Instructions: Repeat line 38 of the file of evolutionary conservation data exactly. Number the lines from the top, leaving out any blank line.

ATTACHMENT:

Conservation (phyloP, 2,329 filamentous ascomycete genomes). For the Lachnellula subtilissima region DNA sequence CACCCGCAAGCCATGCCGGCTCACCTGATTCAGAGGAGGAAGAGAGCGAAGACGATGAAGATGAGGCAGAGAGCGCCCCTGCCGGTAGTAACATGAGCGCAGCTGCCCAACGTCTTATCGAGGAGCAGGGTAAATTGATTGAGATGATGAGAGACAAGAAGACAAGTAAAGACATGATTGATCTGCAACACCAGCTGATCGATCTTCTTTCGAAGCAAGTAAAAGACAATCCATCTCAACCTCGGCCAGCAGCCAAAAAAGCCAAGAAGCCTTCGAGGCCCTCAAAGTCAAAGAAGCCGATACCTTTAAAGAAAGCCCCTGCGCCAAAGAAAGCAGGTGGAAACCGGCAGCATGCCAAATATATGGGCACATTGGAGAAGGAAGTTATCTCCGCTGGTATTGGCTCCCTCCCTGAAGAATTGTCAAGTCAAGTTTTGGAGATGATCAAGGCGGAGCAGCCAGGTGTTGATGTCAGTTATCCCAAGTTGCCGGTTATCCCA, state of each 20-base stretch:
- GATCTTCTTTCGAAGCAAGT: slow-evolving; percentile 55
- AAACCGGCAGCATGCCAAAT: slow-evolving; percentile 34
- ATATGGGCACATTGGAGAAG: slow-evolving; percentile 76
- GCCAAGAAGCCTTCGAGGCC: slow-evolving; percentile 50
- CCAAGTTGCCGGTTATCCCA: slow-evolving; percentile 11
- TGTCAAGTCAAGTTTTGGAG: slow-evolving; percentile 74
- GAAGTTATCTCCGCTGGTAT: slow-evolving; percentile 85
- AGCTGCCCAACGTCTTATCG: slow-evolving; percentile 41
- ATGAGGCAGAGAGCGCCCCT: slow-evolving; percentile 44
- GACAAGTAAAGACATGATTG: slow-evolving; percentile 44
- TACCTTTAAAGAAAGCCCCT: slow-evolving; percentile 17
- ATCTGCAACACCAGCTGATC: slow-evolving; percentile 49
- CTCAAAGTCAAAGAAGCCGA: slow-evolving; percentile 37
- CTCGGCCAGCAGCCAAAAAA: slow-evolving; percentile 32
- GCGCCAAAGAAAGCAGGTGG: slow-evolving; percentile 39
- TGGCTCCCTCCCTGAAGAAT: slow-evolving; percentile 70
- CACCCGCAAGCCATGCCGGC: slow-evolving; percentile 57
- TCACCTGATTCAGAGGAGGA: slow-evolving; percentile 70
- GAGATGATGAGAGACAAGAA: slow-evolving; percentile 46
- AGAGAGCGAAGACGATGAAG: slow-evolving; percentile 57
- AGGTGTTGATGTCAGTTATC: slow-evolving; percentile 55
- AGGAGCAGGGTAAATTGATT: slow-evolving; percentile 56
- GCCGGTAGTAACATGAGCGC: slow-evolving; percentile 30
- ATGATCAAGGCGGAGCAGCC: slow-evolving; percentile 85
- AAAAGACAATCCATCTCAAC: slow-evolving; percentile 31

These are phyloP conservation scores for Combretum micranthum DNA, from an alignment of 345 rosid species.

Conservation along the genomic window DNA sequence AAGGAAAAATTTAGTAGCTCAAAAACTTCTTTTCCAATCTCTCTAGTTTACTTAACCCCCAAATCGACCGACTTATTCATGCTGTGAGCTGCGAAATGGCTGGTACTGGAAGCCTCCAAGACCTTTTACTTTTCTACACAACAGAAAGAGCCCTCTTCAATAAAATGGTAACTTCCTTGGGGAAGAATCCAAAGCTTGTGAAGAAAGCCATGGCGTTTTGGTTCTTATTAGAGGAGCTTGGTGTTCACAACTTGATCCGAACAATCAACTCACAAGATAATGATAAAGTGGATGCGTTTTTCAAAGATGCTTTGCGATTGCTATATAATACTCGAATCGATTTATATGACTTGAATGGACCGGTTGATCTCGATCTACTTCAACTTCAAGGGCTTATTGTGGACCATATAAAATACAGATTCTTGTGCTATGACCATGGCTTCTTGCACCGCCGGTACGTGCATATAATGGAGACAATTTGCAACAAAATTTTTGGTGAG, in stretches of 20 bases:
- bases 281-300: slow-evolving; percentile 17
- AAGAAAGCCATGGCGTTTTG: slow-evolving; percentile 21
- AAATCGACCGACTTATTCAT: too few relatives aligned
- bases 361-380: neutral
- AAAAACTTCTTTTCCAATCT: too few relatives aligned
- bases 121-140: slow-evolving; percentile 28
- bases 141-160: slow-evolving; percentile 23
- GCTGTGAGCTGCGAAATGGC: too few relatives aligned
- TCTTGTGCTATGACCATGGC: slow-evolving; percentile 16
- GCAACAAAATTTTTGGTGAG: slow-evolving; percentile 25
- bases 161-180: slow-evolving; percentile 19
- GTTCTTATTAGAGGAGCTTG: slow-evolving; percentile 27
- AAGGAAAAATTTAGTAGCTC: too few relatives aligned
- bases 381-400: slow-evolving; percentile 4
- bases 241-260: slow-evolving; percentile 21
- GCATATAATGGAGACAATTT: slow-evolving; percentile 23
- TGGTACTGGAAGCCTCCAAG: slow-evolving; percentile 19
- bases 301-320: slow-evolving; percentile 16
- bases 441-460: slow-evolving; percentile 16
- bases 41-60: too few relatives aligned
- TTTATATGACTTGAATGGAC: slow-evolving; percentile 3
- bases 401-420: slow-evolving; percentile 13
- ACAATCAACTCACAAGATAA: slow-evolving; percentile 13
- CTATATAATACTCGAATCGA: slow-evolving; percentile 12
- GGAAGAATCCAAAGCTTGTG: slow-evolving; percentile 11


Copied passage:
- GCAACAAAATTTTTGGTGAG: slow-evolving; percentile 25